Robert estimates that the world will need 2-5 Gt per year of permanent carbon removal to offset continuous residual carbon emissions and halt the global increase in temperatures. However, that isn’t the end of the story. Methane and nitrous oxide gases are significantly more powerful than carbon dioxide in warming the planet, account for a significant share of emissions (especially from agriculture), and are very difficult to eliminate. The impact of the former is relatively short-lived (20 years), while the latter stays in the atmosphere for 100+ years.
Offsetting the global warming impact from rising methane emissions would require a multiple Gt’s per year of carbon removal (Robert puts it at 13 Gt per year), plus 1-2 Gt per year of carbon removal to account for nitrous oxide. Overall, potentially up to 20 Gt per year of carbon may need to be removed by 2050. That’s a factor of 3-4 times higher than what many of the banks and consultancies have pencilled into their projections.
If we assume that carbon credits trade for $100 per tonne in 2050, and that 5 Gt per year is removed or otherwise avoided, then that puts the market size at $0.5 trillion. If we also take account of the other GHG’s (methane and nitrous oxide) then the market could be worth $2 trillion (again assuming $100 per tonne). However, both of these estimates include both voluntary and compliance demand for credits. How much of this demand will be voluntary?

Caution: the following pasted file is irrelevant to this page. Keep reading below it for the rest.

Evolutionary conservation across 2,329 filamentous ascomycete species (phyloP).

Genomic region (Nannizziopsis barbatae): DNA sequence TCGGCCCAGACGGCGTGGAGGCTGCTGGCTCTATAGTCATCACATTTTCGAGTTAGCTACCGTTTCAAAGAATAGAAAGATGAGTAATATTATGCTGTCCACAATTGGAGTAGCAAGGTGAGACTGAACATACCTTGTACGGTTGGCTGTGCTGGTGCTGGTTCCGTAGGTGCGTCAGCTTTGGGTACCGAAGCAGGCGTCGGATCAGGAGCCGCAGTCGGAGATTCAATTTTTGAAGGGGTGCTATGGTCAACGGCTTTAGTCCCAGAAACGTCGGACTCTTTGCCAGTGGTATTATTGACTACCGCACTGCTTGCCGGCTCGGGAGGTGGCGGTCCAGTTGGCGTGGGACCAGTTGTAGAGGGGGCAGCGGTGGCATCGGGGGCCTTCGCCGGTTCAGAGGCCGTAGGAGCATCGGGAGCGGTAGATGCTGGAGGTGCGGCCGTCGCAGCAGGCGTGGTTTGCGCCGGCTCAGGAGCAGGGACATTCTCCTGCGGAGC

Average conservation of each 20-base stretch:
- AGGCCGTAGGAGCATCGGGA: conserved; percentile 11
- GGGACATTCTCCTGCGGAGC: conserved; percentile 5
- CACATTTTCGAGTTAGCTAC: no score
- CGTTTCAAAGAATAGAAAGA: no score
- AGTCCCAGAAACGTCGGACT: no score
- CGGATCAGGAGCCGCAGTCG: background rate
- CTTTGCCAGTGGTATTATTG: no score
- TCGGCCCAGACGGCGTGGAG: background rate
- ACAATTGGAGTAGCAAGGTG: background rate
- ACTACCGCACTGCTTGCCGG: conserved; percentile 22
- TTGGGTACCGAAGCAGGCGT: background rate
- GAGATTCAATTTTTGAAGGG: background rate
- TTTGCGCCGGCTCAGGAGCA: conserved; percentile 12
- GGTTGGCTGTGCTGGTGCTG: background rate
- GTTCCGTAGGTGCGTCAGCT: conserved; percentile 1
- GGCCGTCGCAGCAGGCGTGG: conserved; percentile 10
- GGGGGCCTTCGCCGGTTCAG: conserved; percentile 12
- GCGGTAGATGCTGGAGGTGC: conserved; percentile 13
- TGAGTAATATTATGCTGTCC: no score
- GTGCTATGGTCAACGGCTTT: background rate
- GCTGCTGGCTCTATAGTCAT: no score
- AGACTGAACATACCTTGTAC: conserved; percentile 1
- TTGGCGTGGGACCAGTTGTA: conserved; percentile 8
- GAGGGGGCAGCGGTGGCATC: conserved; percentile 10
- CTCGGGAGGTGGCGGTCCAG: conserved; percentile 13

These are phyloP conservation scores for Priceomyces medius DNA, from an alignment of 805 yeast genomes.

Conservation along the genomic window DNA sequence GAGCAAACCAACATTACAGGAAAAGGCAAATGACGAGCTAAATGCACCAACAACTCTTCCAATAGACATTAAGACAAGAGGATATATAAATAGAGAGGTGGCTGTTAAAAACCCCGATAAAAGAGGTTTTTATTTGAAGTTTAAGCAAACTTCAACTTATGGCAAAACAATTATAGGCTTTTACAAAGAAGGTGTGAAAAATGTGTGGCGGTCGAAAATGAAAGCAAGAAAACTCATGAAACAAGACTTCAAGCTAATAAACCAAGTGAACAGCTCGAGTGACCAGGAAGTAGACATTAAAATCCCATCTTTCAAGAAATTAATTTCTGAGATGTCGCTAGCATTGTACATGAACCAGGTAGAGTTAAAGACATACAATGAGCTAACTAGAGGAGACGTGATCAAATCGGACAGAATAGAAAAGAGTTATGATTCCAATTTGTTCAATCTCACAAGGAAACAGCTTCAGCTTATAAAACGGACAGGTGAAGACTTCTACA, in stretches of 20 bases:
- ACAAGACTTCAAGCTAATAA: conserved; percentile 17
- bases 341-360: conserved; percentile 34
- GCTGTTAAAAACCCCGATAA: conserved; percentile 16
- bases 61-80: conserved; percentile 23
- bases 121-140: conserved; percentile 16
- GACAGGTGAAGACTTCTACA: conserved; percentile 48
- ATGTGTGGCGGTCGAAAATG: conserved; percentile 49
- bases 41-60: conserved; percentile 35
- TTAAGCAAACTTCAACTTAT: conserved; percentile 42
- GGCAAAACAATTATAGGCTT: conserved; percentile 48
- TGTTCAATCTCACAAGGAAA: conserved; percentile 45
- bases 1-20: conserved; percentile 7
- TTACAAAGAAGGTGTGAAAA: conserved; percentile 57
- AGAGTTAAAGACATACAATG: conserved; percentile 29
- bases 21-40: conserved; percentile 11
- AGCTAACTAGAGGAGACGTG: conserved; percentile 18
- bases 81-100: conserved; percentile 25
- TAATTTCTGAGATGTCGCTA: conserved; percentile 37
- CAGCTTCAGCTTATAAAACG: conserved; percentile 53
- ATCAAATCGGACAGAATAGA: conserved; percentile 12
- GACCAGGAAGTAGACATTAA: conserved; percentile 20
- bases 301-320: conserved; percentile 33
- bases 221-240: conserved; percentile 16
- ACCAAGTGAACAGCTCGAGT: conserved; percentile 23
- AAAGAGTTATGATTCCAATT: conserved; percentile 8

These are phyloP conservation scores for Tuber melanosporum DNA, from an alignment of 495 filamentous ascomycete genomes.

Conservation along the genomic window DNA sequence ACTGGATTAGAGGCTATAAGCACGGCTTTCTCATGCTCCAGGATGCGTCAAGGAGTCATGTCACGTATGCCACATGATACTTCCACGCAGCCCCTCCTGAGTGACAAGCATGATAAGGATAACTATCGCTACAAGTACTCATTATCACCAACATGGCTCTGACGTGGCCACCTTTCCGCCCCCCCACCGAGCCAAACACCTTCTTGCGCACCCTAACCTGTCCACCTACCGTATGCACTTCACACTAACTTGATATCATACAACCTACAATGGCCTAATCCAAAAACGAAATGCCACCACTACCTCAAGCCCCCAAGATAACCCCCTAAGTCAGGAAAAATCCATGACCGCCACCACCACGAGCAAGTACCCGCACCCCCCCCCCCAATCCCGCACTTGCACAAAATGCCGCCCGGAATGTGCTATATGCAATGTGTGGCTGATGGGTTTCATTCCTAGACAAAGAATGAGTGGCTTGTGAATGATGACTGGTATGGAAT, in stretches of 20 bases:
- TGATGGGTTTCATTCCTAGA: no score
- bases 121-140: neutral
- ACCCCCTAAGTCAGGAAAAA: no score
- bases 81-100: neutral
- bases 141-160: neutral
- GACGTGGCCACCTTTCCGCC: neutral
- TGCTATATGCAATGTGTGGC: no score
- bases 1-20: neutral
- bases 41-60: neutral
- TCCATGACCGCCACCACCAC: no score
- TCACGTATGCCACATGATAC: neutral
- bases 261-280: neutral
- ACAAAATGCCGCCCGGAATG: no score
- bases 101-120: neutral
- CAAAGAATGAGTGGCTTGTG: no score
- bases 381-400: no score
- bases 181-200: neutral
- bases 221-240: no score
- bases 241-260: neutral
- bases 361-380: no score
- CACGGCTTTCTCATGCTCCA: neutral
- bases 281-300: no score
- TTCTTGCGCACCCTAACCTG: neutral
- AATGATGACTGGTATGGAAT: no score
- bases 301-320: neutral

What about all of the other ancillary services that make the VCM possible? There is going to be increased demand for services that can monitor emissions in real time and be able to accurately report and benchmark different GHG emissions. The global oil and gas methane detection market alone could be worth almost $1 billion by 2025, according to projections from BNEF. That’s just one industry, and one greenhouse gas. Any projection of future market value also needs to consider the role of standard setting, verification bodies, carbon credit rating agencies, project developers, carbon credit exchanges, technology providers, and the ongoing cost of carbon storage, etc. (see The carbon tracking opportunity: Real time tracking of GHG emissions and carbon sinks is a huge growth market).
Overall, the speed at which the VCM market is evolving means its almost impossible to compare one projection to another. Unless we are clear what definitions and assumptions underpin the analysis it’s impossible to be clear. Nevertheless, the projections outlined in the chart provide a reasonable guide to what the verified carbon market could be worth in 2050. One trillion dollars is achievable, although it will require many economic, political and technological stars to align.